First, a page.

People in the Florida Keys are known for being both quirky and scrappy. In the devastating aftermath of Hurricane Irma, which raked the low-lying islands September 10 with winds of 130 mph, it’s the latter quality that is in most demand.
Irma came ashore that Sunday morning as a massive Category 4 hurricane packing 140-mph winds. Hardest hit was Cudjoe Key, a five-square-mile patch of low ground and mangrove that’s home to some 1,700 people. The eye of the storm plowed straight through Cudjoe Key, and devastated nearby Big Pine Key and Boot Key as well.
The storm pushed boats inland and homes into the water. Nothing is where it belongs; on Big Pine Key an open coffin was found in someone’s front yard, its occupant still wearing a baby blue suit. This may be the time for scrappy, but quirky is always part of the mix in Conch Nation.
In the immediate aftermath of the storm, Canoe & Kayak was only able to reach one paddle shop in the worst-hit area of Big Pine Key/Cudjoe Key/Boot Key. “I’m too busy cleaning up to talk,” the owner said. “It’s a huge mess. Call back next week.”
However, paddle shop owners from up and down the Keys have each other’s backs.
“I was down yesterday at Big Pine Key helping other outfitters recover,” said Monica Woll, co-owner of Florida Bay Outfitters Paddle Sports Center. Her shop is in Key Largo on the eastern end of the island chain. It avoided the full fury of the storm, as did Key West on the other end of the archipelago.
Big Pine Key, however, took it right on the nose. Among the many whose homes were severely damaged was Capt. Bill Keogh, the owner of Big Pine Kayak Adventures.
“My husband and I were helping Bill clear out his yard of debris so we could pull his houseboat out on a trailer and use that as a basecamp,” Woll said. “He expects he won’t be able to run his business until December.”
Recovery is coming sooner in Key West, the tourist mecca known for its eclectic artists colony and the free-roaming descendents of Ernest Hemingway’s six-toed cats. (The felines weathered the storm in fine style.)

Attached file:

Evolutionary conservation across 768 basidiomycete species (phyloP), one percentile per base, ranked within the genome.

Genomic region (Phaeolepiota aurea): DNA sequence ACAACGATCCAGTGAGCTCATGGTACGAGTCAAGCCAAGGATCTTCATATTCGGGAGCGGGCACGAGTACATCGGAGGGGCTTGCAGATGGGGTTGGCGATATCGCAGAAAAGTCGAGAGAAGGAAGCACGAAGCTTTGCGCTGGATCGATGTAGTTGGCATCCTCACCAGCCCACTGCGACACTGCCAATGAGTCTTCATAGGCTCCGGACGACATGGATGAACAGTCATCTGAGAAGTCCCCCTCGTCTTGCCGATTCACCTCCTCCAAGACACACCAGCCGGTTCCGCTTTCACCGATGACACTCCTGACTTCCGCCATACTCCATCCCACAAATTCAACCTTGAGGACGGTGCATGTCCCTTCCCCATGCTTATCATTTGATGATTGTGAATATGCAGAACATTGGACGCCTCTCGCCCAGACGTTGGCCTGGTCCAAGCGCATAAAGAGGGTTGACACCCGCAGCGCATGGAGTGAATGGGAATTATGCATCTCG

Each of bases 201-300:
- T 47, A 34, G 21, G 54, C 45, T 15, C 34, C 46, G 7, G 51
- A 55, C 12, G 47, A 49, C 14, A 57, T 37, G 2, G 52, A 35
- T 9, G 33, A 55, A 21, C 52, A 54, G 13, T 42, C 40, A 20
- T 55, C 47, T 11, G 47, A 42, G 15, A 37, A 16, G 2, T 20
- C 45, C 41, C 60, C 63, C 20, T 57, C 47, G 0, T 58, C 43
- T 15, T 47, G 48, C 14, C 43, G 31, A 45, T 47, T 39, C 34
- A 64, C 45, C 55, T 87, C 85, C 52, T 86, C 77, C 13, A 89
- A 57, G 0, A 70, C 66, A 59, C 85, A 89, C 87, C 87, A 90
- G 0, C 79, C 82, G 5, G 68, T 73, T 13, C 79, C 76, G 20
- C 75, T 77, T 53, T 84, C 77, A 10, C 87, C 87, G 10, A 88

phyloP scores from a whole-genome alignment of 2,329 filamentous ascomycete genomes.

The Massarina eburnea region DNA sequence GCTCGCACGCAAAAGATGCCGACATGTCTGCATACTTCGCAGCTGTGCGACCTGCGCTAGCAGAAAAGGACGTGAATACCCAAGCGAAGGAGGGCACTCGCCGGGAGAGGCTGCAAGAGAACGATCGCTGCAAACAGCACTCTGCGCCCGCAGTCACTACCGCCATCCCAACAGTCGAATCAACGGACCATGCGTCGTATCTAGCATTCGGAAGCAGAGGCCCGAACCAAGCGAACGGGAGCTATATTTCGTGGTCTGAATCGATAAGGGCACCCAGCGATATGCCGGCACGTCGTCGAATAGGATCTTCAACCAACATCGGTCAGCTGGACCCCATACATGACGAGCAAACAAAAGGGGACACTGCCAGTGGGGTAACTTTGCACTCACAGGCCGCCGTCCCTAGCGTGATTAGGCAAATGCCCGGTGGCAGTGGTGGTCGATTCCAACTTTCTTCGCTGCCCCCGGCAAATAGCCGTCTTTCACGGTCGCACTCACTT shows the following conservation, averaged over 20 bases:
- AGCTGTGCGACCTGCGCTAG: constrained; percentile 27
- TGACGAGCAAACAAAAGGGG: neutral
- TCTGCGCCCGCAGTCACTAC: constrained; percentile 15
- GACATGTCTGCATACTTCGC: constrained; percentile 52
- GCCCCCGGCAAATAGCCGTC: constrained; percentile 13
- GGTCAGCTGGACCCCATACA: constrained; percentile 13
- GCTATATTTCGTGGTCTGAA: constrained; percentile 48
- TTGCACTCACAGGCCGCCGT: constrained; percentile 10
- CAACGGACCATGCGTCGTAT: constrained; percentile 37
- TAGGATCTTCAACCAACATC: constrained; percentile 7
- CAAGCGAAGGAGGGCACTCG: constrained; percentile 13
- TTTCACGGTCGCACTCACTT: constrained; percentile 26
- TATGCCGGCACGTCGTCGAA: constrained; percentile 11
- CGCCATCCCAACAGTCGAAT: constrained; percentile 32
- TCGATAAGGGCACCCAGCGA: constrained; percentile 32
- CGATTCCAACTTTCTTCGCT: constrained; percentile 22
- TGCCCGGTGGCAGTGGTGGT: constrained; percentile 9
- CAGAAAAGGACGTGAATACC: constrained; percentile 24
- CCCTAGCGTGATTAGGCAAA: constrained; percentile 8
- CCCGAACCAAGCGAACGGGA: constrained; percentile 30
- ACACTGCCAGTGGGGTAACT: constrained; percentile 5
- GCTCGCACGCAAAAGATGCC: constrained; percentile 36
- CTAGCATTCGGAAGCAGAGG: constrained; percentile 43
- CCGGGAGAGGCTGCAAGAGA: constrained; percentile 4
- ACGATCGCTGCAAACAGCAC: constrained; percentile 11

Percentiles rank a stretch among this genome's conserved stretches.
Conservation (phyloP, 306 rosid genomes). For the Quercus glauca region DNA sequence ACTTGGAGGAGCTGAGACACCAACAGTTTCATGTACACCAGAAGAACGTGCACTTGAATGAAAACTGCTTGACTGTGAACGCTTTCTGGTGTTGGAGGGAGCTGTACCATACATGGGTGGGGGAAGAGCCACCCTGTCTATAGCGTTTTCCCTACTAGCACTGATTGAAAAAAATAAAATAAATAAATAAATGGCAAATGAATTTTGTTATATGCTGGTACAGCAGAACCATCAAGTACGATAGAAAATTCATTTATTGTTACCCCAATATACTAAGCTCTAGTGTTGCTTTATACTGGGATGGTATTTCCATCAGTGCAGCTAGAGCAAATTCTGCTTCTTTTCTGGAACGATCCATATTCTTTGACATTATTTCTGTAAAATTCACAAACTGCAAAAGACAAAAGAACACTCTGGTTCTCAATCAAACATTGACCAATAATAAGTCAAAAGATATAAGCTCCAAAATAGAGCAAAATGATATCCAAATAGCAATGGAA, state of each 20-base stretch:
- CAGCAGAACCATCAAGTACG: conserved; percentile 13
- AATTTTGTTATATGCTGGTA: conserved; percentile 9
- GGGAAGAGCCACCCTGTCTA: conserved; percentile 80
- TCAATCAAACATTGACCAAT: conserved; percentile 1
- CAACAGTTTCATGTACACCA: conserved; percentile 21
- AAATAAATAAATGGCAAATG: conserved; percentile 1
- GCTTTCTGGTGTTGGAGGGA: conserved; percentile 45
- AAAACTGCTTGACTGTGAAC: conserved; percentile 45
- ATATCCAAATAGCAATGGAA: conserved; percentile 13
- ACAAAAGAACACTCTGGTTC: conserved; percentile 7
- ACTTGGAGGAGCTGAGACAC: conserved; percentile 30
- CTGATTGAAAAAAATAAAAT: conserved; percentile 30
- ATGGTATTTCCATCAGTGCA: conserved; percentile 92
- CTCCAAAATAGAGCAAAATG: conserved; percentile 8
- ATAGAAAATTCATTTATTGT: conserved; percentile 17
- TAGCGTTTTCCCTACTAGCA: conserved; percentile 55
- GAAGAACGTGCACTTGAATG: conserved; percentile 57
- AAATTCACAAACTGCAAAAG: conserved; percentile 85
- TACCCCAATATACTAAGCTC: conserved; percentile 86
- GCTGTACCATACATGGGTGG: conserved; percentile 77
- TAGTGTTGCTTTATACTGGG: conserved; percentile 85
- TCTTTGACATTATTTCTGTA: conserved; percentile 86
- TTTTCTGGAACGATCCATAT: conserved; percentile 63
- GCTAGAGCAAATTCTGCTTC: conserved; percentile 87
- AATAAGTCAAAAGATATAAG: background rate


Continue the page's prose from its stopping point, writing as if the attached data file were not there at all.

“Key West is not destroyed. Power is on as are all the other utilities. Grocery stores are fully stocked and the first cruise ship just arrived,” Capt. Dave Dlugitch, co-owner of Key West Travel Guide, said in mid-September. “Employees are returning to town. There are lots of broken branches, but the infrastructure is solid.”
Paddling operators are bouncing back as well. In the days after the storm, Kayak Kings of Key West was down to just two employees, the others having evacuated before the storm. Still, those two were out clearing water trails as soon as the wind settled and the storm surge drained back out to sea.
“Our route, the mangrove maze that we take people through on our tours, has trees all over the place,” Kayak Kings GM Zappa Lucia said. “We have to lift them up and move them out of the water. We’re doing it by kayak. The fallen trees are throughout the route and there’s a big, old wooden fence that’s blocking the main entrance.”
The trail clearing is slow going. “It’s going to take us two months to clean up. Kayak Kings is closed until October 25th.”
The tourists aren’t coming back just yet, but when they do Kayak Kings and other paddling shops up and down the Keys will be ready for them, Lucia said.
Lucia will welcome the tourists, but says now isn’t the time. Not yet.
“By late October we should be alright. It might take until December to clean the island completely,” Lucia said.
The good news is that the critters of the Conch Republic are as resilient as the people. “The wildlife made it through. You see it everywhere.”
Pawel Pluciennik, owner of Ibis Bay Paddle Sports in Key West, agrees that the island is on the way back, though his shop did suffer some damage, including to the docks and the roof of its Tiki hut office. As of mid-October, Ibis Bay is again offering tours, including its signature night paddles in clear-bottom kayaks or standup paddleboards. “The eye of the storm was east of us,” Pluciennik said. “We got extremely lucky.”
The situation in Key Largo is similar to Key West, said Rebeca Suarez, office manager at Woll’s outfit, Florida Bay Outfitters. “We’re going to recover,” she said. “Right now we’re busy taking care of each other, making sure our neighbors have food and water.”
For local paddling businesses, that neighborly feel is shared by past customers from all over the world,” Suarez said. “We’re getting a lot of support from out-of-state customers, people who understand that we took a beating and want to help.”
Suarez is pragmatic about life in paradise.
“We live in paradise and it’s still paradise, but it’s recovering paradise.”
— Read more on paddling adventures in the Florida Keys.
The article was originally published on Canoe & Kayak
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